controlling mouse cursor with pushbuttons

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Hello people!!

After going through the tutorials posted here and implementing them, I was just wondering if it is possible to control the mouse cursor on my laptop monitor through pushbuttons by my atmega32a. Please suggest what topics/concepts do I need to master before attempting this Herculean task! Please provide me the correct direction as right now I am all clueless! Do I need to understand how my mouse driver works ? So many questions to answer!!

Thank you so much for your reply.

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noob_geek wrote:
Do I need to understand how my mouse driver works

Not how the driver itself works, but the events that it feeds into Windows.

 

For questions about Windows internals, go to MSDN - the Microsoft Developer Network: https://msdn.microsoft.com/en-gb...

 

Possibly the easiest (sic) way to do it would be with a USB microcontroller and have it be a HID (Human Interface Device) and send mouse movement events.

 

You might be able to find some documentation of the Serial Mouse protocol(s), and implement that?

 

But none of this is "noob" or beginner stuff

 

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To do this you would probably want to use a mega AVR with USB interface. If you do then you would likely use "LUFA" software. If you look at that I seem to remember it has a demo that is very close to what you want to do in fact.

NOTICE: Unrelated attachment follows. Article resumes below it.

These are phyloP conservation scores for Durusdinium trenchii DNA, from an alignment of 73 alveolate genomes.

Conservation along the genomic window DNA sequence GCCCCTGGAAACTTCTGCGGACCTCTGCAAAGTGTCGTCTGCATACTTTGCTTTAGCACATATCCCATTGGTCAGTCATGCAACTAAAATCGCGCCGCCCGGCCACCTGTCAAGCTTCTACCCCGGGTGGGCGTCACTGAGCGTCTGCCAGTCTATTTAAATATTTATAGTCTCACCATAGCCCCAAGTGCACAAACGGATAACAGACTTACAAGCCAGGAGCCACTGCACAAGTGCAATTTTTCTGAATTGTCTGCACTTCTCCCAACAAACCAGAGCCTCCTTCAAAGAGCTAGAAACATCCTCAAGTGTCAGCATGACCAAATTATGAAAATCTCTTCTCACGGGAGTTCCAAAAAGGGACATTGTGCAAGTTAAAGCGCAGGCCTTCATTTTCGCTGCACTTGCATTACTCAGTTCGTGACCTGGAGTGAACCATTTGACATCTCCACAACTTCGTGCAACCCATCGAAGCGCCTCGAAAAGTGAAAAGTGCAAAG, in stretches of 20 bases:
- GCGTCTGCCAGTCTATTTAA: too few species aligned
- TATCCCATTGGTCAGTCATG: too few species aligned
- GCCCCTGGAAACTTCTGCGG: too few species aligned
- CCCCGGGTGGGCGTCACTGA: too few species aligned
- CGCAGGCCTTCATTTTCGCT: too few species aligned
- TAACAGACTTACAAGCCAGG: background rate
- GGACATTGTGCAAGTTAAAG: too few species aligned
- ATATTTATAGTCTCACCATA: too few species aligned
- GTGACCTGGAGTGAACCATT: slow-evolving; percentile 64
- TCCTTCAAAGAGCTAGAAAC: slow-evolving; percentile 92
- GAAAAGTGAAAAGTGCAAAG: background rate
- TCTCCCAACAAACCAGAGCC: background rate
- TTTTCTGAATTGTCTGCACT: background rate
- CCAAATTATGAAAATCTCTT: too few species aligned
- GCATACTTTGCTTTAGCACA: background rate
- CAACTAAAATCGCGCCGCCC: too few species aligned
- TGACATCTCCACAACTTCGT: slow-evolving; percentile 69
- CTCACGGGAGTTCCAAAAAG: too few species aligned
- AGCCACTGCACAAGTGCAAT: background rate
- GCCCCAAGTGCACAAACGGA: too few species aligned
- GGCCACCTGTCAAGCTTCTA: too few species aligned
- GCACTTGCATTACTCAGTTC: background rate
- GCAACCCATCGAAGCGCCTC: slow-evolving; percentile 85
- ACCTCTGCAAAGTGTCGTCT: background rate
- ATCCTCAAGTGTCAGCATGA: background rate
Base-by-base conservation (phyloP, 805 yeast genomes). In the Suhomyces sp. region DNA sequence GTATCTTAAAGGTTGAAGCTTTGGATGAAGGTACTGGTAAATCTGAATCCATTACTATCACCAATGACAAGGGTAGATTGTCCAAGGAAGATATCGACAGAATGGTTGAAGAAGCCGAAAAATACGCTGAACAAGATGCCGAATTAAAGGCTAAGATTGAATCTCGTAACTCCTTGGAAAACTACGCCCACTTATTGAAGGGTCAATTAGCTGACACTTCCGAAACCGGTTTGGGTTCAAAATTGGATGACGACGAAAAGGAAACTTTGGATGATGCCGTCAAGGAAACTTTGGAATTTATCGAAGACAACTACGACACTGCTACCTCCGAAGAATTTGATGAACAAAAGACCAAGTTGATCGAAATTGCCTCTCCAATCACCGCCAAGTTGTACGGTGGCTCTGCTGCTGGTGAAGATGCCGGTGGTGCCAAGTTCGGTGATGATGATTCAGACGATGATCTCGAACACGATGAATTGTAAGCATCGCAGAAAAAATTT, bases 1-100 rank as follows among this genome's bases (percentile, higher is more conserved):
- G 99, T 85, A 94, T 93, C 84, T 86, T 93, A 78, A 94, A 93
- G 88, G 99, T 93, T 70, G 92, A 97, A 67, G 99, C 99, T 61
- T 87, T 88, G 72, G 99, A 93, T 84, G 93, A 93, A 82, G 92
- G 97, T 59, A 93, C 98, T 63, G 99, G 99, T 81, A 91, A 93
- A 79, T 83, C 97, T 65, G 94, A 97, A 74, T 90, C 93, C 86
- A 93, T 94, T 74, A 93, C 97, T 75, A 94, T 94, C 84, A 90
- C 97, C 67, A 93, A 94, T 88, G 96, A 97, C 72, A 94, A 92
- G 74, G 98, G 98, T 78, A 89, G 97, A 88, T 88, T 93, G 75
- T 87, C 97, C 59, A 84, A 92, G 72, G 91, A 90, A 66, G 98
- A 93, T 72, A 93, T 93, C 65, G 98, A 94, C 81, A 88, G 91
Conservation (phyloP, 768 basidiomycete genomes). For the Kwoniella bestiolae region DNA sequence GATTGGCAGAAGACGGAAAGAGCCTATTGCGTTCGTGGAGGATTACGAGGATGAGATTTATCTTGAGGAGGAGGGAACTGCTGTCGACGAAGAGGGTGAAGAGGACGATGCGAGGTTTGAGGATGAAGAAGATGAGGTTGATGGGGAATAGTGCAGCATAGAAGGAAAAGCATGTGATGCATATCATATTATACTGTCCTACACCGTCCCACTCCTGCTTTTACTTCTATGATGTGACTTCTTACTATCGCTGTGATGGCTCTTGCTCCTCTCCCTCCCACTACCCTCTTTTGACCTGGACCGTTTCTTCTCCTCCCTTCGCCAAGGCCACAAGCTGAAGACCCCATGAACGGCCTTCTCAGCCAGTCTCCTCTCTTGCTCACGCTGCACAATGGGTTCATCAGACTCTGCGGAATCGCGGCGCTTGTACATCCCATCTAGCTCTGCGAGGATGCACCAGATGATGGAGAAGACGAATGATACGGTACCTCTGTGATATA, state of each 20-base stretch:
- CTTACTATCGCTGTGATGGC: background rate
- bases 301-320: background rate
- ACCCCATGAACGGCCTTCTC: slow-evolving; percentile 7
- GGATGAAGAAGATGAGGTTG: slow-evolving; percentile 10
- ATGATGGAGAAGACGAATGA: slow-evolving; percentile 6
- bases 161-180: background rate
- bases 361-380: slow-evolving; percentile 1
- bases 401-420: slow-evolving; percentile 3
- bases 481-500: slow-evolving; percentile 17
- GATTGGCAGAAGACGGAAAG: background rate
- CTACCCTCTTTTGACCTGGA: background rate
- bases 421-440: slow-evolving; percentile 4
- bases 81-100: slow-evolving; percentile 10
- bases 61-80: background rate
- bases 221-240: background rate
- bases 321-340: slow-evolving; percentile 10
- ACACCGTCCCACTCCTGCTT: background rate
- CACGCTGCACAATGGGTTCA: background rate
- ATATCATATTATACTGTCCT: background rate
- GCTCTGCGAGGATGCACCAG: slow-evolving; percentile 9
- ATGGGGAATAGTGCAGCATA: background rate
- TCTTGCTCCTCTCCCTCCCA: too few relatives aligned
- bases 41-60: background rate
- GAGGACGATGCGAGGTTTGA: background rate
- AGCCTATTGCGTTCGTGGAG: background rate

(exactly how controllable a mouse is using just up/down/left/right buttons is another question entirely!)

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Thank you so much for the fast reply!

I was just browsing the forum and stumbled upon it:

https://www.avrfreaks.net/forum/u...

What about the link posted by JohanEkDahl ?

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USBasp is a pretty often used programmer which uses V-USB as a software USB stack for a m8 which has no hardware USB.

V-USB also implements HID "endpoints" (a usb technical term).

 

http://www.fischl.de/usbasp/

https://www.obdev.at/products/vu...

 

I think tinkering with V-USB is one of the best ways to learn how low level USB stuff works.

I've looked (breefly) into uC's with hardware USB support but because of the complexity of USB (and USB hardware & Lots of USB software) loads of configuration options it is hard to fully understand. I got completely lost in "LUFA" which looks like a big blob of ... to my poor damaged brain cells.

But if you have a reasonable background in understanding C and programming AVR's then following the program flow through V-USB is a relatively gentle learning curve.

 

There are also a bunch of complete examples for sending HID info on the obdev site:

https://www.obdev.at/products/vu...

 

Also note that V-USB can only use low speed usb signalling (@ 1500kbps) which is low enough for a very cheap logic analyser to capture.

Searching for "24M 8CH" on ali will direct you to a USD 5 "salaea clone logic analyser" which works pretty well with the open source sigrok/pulseview combination.

Pulseview also has decoders built in for USB signals.

 

https://www.aliexpress.com/whole...

http://sigrok.org/wiki/Supported...